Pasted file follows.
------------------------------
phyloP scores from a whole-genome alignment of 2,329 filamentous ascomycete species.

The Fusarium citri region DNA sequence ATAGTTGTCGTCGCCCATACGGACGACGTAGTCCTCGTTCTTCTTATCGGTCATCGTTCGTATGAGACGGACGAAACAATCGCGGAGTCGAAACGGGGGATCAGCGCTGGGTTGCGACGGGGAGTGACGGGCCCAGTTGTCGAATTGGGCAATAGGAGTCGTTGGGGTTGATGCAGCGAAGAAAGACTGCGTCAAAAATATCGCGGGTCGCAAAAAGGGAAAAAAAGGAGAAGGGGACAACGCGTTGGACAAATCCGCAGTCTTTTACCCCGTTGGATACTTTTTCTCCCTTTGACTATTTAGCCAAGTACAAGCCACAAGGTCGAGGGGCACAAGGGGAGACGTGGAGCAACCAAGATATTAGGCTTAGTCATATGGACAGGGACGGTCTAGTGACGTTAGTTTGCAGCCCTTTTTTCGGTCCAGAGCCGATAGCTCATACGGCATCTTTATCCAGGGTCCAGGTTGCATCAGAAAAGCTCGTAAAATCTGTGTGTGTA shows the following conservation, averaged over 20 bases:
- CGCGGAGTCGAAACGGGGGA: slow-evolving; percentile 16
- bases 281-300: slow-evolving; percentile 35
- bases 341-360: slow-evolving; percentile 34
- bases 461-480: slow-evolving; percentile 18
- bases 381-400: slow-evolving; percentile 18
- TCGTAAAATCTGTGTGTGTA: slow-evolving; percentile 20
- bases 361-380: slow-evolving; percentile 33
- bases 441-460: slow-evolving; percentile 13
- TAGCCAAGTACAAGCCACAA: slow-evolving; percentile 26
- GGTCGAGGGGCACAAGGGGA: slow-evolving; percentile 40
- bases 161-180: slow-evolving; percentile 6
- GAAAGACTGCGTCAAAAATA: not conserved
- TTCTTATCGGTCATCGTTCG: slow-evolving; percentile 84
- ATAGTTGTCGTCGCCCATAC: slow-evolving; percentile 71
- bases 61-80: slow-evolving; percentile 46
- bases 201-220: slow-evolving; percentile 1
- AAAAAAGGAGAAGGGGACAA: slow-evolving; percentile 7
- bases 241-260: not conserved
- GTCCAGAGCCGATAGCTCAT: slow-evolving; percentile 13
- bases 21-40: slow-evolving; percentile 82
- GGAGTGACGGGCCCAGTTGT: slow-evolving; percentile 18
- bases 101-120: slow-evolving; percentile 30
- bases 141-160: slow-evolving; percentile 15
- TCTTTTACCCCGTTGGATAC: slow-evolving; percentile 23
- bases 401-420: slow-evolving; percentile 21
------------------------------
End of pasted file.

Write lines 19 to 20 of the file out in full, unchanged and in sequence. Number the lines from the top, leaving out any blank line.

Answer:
- AAAAAAGGAGAAGGGGACAA: slow-evolving; percentile 7
- bases 241-260: not conserved